For instance, there is a triptych above the main altar, which Pope Benedict XV described ‘a visual compendium of Catholic doctrine on purgatory.`
Housed within this church is a small and unusual collection of items, known as the Piccolo Museo del Purgatorio (Little Museum of Purgatory). Later in the book, the author devotes a chapter to the items displayed in this collection, showing how the Holy Souls appear to the living and the customary burn-marks left from their visits.
But let us stay with the first chapters, where we find accounts from people who have either witnessed death themselves or received visitations from those who have died and are suffering the fires of Purgatory.
On the Near-Death Experience
Van Den Aardweg uses a vivid near-death experience to illustrate that which tradition affirms about Purgatory. This is to say that, immediately on death, the soul experiences a powerful light.
This light, seen as an image or symbol of God, is everything the soul has ever longed for.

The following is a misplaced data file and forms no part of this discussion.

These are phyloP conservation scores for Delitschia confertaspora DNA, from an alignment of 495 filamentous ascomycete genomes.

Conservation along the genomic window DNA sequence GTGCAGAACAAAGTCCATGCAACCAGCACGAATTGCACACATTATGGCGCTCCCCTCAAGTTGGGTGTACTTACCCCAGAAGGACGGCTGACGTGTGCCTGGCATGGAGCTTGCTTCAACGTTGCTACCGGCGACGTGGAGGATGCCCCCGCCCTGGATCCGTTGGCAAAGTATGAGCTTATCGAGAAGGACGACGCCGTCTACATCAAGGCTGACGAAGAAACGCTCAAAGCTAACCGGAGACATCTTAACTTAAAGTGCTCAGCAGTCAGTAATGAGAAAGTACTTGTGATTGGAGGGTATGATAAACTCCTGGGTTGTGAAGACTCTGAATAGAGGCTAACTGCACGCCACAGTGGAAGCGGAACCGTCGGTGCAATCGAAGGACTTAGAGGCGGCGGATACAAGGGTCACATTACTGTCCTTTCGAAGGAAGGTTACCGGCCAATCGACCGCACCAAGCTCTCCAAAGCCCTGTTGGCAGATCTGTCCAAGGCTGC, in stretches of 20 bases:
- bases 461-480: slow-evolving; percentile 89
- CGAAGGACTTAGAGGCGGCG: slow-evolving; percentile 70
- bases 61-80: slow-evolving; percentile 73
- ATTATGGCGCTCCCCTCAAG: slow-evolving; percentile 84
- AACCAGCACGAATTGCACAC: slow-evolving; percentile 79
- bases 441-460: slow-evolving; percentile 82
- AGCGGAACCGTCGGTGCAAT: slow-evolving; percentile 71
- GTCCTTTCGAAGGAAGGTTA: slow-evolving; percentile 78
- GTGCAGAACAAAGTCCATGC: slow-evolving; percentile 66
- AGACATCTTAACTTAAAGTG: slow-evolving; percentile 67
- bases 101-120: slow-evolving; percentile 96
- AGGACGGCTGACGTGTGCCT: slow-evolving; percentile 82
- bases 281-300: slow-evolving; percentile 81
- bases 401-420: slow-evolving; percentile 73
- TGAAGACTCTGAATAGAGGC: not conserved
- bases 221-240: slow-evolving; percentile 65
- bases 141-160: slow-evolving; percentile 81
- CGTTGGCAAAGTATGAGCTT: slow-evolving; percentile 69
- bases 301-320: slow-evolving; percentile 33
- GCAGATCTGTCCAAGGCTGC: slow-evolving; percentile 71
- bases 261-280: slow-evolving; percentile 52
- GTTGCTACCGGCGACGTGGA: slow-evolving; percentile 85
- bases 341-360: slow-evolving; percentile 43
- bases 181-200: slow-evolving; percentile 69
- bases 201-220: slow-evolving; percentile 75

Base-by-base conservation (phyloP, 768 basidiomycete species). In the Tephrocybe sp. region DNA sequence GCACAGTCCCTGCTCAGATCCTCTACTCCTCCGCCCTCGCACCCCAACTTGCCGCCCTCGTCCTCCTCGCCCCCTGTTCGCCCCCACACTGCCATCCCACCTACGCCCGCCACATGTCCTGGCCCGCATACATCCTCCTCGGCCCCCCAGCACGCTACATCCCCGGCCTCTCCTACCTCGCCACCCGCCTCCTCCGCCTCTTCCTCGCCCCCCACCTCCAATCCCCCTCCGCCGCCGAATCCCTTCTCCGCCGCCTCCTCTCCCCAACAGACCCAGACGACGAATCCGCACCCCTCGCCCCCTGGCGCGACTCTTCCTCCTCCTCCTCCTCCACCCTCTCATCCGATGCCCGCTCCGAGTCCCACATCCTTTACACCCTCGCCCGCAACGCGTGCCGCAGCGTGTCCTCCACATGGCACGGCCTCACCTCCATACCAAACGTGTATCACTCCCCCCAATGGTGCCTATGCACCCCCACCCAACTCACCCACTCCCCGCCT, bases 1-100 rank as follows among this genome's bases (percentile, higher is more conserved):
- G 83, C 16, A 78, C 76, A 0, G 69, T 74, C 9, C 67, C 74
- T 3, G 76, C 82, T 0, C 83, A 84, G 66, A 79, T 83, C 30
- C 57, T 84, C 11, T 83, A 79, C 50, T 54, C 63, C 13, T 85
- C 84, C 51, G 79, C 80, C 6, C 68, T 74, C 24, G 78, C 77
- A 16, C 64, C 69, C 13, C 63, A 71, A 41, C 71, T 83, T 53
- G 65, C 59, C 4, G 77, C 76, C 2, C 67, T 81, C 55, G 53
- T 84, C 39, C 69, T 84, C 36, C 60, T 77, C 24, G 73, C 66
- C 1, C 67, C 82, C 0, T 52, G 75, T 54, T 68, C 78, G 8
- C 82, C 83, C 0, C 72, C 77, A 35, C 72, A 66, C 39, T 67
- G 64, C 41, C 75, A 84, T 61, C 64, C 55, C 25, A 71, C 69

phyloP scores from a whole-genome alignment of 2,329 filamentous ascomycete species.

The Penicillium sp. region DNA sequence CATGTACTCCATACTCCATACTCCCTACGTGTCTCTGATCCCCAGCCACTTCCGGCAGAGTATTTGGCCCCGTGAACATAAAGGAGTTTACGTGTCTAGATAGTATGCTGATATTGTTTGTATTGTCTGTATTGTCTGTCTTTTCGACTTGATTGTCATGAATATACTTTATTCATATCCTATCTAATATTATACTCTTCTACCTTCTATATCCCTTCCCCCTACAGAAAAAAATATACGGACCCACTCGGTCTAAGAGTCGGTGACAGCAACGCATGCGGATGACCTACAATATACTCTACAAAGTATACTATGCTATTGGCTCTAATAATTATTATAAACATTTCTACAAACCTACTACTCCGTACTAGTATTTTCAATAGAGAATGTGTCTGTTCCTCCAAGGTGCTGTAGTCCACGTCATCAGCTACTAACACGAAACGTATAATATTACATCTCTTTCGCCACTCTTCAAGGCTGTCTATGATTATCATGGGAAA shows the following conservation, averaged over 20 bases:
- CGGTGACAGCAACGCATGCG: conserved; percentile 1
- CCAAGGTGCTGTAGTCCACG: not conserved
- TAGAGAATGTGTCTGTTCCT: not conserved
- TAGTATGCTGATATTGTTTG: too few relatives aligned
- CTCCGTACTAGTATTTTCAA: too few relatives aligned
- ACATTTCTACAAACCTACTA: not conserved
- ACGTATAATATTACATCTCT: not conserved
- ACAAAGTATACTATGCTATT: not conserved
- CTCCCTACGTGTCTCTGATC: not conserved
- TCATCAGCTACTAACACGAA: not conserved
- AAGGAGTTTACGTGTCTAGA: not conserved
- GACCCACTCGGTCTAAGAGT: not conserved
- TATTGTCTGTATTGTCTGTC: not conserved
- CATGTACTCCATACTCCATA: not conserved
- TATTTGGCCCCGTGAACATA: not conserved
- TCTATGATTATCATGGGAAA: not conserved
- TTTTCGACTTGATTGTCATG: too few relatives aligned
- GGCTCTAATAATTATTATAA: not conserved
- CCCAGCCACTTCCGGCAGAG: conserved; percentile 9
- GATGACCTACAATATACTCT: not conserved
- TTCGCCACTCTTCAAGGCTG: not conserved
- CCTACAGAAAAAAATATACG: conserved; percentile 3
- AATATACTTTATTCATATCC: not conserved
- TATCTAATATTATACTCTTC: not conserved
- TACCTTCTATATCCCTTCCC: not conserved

But the soul then retreats quickly from that light – to a place removed from it. It is a place where the light is continuously experienced in some way, constantly reminding the soul of that for which it yearns.
This retreating from God, in the form of this light, is necessary for each particular soul. This is in order that the soul suffers its just judgement, according to its sin, in the purificatory fires of Purgatory.
Yet, whilst this suffering fire is difficult, that which is far harder to bear is the separation from the light itself. The souls experience a deep, unbearable longing to be united with the light, with God.
To illustrate, the book features an account of a visitation from a soul in Purgatory – that of a Dominican Priest who regularly appeared to a woman. At one point, she asked him whether we contemplate God, immediately after death. The Priest responds, saying: